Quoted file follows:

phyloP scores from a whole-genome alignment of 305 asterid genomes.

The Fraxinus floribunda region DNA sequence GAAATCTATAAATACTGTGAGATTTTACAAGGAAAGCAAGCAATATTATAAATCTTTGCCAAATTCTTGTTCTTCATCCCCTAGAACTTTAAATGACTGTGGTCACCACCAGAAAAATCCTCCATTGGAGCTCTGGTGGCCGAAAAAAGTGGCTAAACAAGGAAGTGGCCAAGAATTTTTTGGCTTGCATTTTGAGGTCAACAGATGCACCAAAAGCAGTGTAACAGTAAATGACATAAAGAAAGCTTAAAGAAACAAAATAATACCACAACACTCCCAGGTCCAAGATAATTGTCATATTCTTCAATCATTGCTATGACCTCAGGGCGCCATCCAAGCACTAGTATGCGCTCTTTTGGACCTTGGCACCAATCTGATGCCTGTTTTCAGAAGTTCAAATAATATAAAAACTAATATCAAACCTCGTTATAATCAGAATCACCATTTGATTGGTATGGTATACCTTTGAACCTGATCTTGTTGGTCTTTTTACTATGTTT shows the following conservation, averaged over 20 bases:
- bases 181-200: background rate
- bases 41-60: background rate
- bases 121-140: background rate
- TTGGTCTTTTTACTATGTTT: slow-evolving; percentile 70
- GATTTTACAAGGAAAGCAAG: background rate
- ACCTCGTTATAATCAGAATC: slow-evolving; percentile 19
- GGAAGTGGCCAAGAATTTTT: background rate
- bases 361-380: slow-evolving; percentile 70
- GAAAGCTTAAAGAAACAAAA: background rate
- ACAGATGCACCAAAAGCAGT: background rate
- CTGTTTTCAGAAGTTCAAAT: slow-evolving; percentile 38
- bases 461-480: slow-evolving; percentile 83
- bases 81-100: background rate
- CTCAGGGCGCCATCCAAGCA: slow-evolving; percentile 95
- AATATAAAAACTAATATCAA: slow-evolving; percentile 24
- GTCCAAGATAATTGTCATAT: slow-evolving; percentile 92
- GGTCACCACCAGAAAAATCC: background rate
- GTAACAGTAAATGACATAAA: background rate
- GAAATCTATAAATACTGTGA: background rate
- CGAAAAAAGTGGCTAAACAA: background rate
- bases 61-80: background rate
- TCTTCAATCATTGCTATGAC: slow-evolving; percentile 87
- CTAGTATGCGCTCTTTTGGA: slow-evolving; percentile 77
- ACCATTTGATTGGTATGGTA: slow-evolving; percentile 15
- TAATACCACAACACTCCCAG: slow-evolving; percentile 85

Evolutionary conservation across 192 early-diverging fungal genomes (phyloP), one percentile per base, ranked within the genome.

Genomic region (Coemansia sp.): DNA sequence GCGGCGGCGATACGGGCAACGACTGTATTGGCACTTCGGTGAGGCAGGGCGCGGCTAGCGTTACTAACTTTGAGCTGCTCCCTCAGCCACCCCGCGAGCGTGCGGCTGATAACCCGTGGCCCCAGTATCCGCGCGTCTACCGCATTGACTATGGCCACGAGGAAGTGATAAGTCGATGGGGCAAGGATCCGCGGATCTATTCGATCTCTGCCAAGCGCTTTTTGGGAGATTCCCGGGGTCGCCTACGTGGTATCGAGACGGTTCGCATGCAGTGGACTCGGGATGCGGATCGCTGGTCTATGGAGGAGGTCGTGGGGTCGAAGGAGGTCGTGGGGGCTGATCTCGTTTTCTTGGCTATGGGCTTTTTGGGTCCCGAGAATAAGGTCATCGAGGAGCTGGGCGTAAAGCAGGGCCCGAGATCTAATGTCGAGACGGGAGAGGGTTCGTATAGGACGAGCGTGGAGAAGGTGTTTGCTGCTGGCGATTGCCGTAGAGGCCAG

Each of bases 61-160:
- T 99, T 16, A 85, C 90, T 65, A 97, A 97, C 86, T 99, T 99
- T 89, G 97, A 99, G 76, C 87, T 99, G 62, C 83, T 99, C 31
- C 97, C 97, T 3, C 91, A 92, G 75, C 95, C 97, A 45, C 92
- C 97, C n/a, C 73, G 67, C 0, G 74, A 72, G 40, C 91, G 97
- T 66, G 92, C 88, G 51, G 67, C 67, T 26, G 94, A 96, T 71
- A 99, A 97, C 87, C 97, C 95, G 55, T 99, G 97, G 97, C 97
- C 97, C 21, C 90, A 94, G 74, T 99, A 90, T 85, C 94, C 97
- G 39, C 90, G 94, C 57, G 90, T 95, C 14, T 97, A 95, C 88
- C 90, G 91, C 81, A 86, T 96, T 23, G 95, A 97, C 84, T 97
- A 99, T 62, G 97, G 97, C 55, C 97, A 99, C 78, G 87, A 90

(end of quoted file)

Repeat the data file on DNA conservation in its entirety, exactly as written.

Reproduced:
phyloP scores from a whole-genome alignment of 305 asterid genomes.

The Fraxinus floribunda region DNA sequence GAAATCTATAAATACTGTGAGATTTTACAAGGAAAGCAAGCAATATTATAAATCTTTGCCAAATTCTTGTTCTTCATCCCCTAGAACTTTAAATGACTGTGGTCACCACCAGAAAAATCCTCCATTGGAGCTCTGGTGGCCGAAAAAAGTGGCTAAACAAGGAAGTGGCCAAGAATTTTTTGGCTTGCATTTTGAGGTCAACAGATGCACCAAAAGCAGTGTAACAGTAAATGACATAAAGAAAGCTTAAAGAAACAAAATAATACCACAACACTCCCAGGTCCAAGATAATTGTCATATTCTTCAATCATTGCTATGACCTCAGGGCGCCATCCAAGCACTAGTATGCGCTCTTTTGGACCTTGGCACCAATCTGATGCCTGTTTTCAGAAGTTCAAATAATATAAAAACTAATATCAAACCTCGTTATAATCAGAATCACCATTTGATTGGTATGGTATACCTTTGAACCTGATCTTGTTGGTCTTTTTACTATGTTT shows the following conservation, averaged over 20 bases:
- bases 181-200: background rate
- bases 41-60: background rate
- bases 121-140: background rate
- TTGGTCTTTTTACTATGTTT: slow-evolving; percentile 70
- GATTTTACAAGGAAAGCAAG: background rate
- ACCTCGTTATAATCAGAATC: slow-evolving; percentile 19
- GGAAGTGGCCAAGAATTTTT: background rate
- bases 361-380: slow-evolving; percentile 70
- GAAAGCTTAAAGAAACAAAA: background rate
- ACAGATGCACCAAAAGCAGT: background rate
- CTGTTTTCAGAAGTTCAAAT: slow-evolving; percentile 38
- bases 461-480: slow-evolving; percentile 83
- bases 81-100: background rate
- CTCAGGGCGCCATCCAAGCA: slow-evolving; percentile 95
- AATATAAAAACTAATATCAA: slow-evolving; percentile 24
- GTCCAAGATAATTGTCATAT: slow-evolving; percentile 92
- GGTCACCACCAGAAAAATCC: background rate
- GTAACAGTAAATGACATAAA: background rate
- GAAATCTATAAATACTGTGA: background rate
- CGAAAAAAGTGGCTAAACAA: background rate
- bases 61-80: background rate
- TCTTCAATCATTGCTATGAC: slow-evolving; percentile 87
- CTAGTATGCGCTCTTTTGGA: slow-evolving; percentile 77
- ACCATTTGATTGGTATGGTA: slow-evolving; percentile 15
- TAATACCACAACACTCCCAG: slow-evolving; percentile 85

Evolutionary conservation across 192 early-diverging fungal genomes (phyloP), one percentile per base, ranked within the genome.

Genomic region (Coemansia sp.): DNA sequence GCGGCGGCGATACGGGCAACGACTGTATTGGCACTTCGGTGAGGCAGGGCGCGGCTAGCGTTACTAACTTTGAGCTGCTCCCTCAGCCACCCCGCGAGCGTGCGGCTGATAACCCGTGGCCCCAGTATCCGCGCGTCTACCGCATTGACTATGGCCACGAGGAAGTGATAAGTCGATGGGGCAAGGATCCGCGGATCTATTCGATCTCTGCCAAGCGCTTTTTGGGAGATTCCCGGGGTCGCCTACGTGGTATCGAGACGGTTCGCATGCAGTGGACTCGGGATGCGGATCGCTGGTCTATGGAGGAGGTCGTGGGGTCGAAGGAGGTCGTGGGGGCTGATCTCGTTTTCTTGGCTATGGGCTTTTTGGGTCCCGAGAATAAGGTCATCGAGGAGCTGGGCGTAAAGCAGGGCCCGAGATCTAATGTCGAGACGGGAGAGGGTTCGTATAGGACGAGCGTGGAGAAGGTGTTTGCTGCTGGCGATTGCCGTAGAGGCCAG

Each of bases 61-160:
- T 99, T 16, A 85, C 90, T 65, A 97, A 97, C 86, T 99, T 99
- T 89, G 97, A 99, G 76, C 87, T 99, G 62, C 83, T 99, C 31
- C 97, C 97, T 3, C 91, A 92, G 75, C 95, C 97, A 45, C 92
- C 97, C n/a, C 73, G 67, C 0, G 74, A 72, G 40, C 91, G 97
- T 66, G 92, C 88, G 51, G 67, C 67, T 26, G 94, A 96, T 71
- A 99, A 97, C 87, C 97, C 95, G 55, T 99, G 97, G 97, C 97
- C 97, C 21, C 90, A 94, G 74, T 99, A 90, T 85, C 94, C 97
- G 39, C 90, G 94, C 57, G 90, T 95, C 14, T 97, A 95, C 88
- C 90, G 91, C 81, A 86, T 96, T 23, G 95, A 97, C 84, T 97
- A 99, T 62, G 97, G 97, C 55, C 97, A 99, C 78, G 87, A 90